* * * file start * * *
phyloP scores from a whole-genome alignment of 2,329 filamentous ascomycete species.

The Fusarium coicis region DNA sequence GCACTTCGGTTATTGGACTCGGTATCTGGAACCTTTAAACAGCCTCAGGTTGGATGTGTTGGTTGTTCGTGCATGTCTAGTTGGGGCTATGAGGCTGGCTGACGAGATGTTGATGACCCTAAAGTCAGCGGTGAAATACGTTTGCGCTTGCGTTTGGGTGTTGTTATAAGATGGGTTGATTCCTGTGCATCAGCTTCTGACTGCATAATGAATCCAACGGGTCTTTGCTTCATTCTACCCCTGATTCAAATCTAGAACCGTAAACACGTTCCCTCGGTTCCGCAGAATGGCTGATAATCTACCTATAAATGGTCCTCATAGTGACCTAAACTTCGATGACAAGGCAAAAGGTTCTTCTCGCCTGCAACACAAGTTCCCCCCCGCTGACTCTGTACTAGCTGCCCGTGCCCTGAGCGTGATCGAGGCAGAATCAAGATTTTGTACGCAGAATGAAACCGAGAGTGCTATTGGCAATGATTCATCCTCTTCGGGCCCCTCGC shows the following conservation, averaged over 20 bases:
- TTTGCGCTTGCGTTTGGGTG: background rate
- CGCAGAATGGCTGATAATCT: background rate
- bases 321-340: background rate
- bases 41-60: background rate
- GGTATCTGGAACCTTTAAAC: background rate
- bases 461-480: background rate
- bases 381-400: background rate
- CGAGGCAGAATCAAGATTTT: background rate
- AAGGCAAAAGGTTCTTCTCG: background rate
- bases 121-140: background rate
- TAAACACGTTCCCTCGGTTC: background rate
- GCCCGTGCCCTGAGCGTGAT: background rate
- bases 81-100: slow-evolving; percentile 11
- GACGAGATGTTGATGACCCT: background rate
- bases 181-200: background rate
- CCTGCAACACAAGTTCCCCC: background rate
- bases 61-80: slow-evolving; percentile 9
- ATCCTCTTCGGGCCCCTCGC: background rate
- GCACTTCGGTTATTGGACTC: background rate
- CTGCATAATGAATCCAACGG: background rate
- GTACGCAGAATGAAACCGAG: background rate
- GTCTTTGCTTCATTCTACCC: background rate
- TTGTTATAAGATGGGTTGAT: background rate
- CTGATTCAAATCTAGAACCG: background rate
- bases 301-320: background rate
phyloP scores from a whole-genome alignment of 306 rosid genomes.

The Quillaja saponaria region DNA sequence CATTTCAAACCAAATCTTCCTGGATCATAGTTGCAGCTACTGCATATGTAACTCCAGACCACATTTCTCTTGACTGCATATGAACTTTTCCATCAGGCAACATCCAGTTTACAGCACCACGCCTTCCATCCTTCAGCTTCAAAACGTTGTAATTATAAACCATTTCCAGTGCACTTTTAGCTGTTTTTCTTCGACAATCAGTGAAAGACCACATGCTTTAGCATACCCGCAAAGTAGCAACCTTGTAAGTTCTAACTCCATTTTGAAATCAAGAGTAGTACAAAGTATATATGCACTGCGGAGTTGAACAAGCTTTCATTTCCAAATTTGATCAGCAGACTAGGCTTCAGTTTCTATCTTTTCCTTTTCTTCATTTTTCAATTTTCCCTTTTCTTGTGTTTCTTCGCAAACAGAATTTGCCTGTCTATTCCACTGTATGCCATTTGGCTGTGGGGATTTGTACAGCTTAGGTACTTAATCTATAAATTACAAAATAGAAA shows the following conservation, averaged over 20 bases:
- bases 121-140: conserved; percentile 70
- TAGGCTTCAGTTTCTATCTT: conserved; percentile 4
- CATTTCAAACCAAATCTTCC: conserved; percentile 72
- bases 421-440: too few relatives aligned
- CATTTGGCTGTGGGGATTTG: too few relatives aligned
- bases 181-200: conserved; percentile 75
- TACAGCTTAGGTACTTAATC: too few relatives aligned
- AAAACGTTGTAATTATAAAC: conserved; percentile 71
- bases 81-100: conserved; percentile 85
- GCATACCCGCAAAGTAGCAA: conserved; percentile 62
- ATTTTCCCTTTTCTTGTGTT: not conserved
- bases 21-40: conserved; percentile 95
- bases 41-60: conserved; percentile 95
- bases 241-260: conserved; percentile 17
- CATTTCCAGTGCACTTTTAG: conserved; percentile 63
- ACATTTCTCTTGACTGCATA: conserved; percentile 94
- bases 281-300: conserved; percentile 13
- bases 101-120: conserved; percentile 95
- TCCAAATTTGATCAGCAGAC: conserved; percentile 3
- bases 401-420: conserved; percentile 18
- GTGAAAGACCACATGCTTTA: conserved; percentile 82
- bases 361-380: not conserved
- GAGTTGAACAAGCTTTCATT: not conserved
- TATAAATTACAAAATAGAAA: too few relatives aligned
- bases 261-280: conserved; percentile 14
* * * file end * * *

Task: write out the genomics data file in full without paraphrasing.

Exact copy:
phyloP scores from a whole-genome alignment of 2,329 filamentous ascomycete species.

The Fusarium coicis region DNA sequence GCACTTCGGTTATTGGACTCGGTATCTGGAACCTTTAAACAGCCTCAGGTTGGATGTGTTGGTTGTTCGTGCATGTCTAGTTGGGGCTATGAGGCTGGCTGACGAGATGTTGATGACCCTAAAGTCAGCGGTGAAATACGTTTGCGCTTGCGTTTGGGTGTTGTTATAAGATGGGTTGATTCCTGTGCATCAGCTTCTGACTGCATAATGAATCCAACGGGTCTTTGCTTCATTCTACCCCTGATTCAAATCTAGAACCGTAAACACGTTCCCTCGGTTCCGCAGAATGGCTGATAATCTACCTATAAATGGTCCTCATAGTGACCTAAACTTCGATGACAAGGCAAAAGGTTCTTCTCGCCTGCAACACAAGTTCCCCCCCGCTGACTCTGTACTAGCTGCCCGTGCCCTGAGCGTGATCGAGGCAGAATCAAGATTTTGTACGCAGAATGAAACCGAGAGTGCTATTGGCAATGATTCATCCTCTTCGGGCCCCTCGC shows the following conservation, averaged over 20 bases:
- TTTGCGCTTGCGTTTGGGTG: background rate
- CGCAGAATGGCTGATAATCT: background rate
- bases 321-340: background rate
- bases 41-60: background rate
- GGTATCTGGAACCTTTAAAC: background rate
- bases 461-480: background rate
- bases 381-400: background rate
- CGAGGCAGAATCAAGATTTT: background rate
- AAGGCAAAAGGTTCTTCTCG: background rate
- bases 121-140: background rate
- TAAACACGTTCCCTCGGTTC: background rate
- GCCCGTGCCCTGAGCGTGAT: background rate
- bases 81-100: slow-evolving; percentile 11
- GACGAGATGTTGATGACCCT: background rate
- bases 181-200: background rate
- CCTGCAACACAAGTTCCCCC: background rate
- bases 61-80: slow-evolving; percentile 9
- ATCCTCTTCGGGCCCCTCGC: background rate
- GCACTTCGGTTATTGGACTC: background rate
- CTGCATAATGAATCCAACGG: background rate
- GTACGCAGAATGAAACCGAG: background rate
- GTCTTTGCTTCATTCTACCC: background rate
- TTGTTATAAGATGGGTTGAT: background rate
- CTGATTCAAATCTAGAACCG: background rate
- bases 301-320: background rate
phyloP scores from a whole-genome alignment of 306 rosid genomes.

The Quillaja saponaria region DNA sequence CATTTCAAACCAAATCTTCCTGGATCATAGTTGCAGCTACTGCATATGTAACTCCAGACCACATTTCTCTTGACTGCATATGAACTTTTCCATCAGGCAACATCCAGTTTACAGCACCACGCCTTCCATCCTTCAGCTTCAAAACGTTGTAATTATAAACCATTTCCAGTGCACTTTTAGCTGTTTTTCTTCGACAATCAGTGAAAGACCACATGCTTTAGCATACCCGCAAAGTAGCAACCTTGTAAGTTCTAACTCCATTTTGAAATCAAGAGTAGTACAAAGTATATATGCACTGCGGAGTTGAACAAGCTTTCATTTCCAAATTTGATCAGCAGACTAGGCTTCAGTTTCTATCTTTTCCTTTTCTTCATTTTTCAATTTTCCCTTTTCTTGTGTTTCTTCGCAAACAGAATTTGCCTGTCTATTCCACTGTATGCCATTTGGCTGTGGGGATTTGTACAGCTTAGGTACTTAATCTATAAATTACAAAATAGAAA shows the following conservation, averaged over 20 bases:
- bases 121-140: conserved; percentile 70
- TAGGCTTCAGTTTCTATCTT: conserved; percentile 4
- CATTTCAAACCAAATCTTCC: conserved; percentile 72
- bases 421-440: too few relatives aligned
- CATTTGGCTGTGGGGATTTG: too few relatives aligned
- bases 181-200: conserved; percentile 75
- TACAGCTTAGGTACTTAATC: too few relatives aligned
- AAAACGTTGTAATTATAAAC: conserved; percentile 71
- bases 81-100: conserved; percentile 85
- GCATACCCGCAAAGTAGCAA: conserved; percentile 62
- ATTTTCCCTTTTCTTGTGTT: not conserved
- bases 21-40: conserved; percentile 95
- bases 41-60: conserved; percentile 95
- bases 241-260: conserved; percentile 17
- CATTTCCAGTGCACTTTTAG: conserved; percentile 63
- ACATTTCTCTTGACTGCATA: conserved; percentile 94
- bases 281-300: conserved; percentile 13
- bases 101-120: conserved; percentile 95
- TCCAAATTTGATCAGCAGAC: conserved; percentile 3
- bases 401-420: conserved; percentile 18
- GTGAAAGACCACATGCTTTA: conserved; percentile 82
- bases 361-380: not conserved
- GAGTTGAACAAGCTTTCATT: not conserved
- TATAAATTACAAAATAGAAA: too few relatives aligned
- bases 261-280: conserved; percentile 14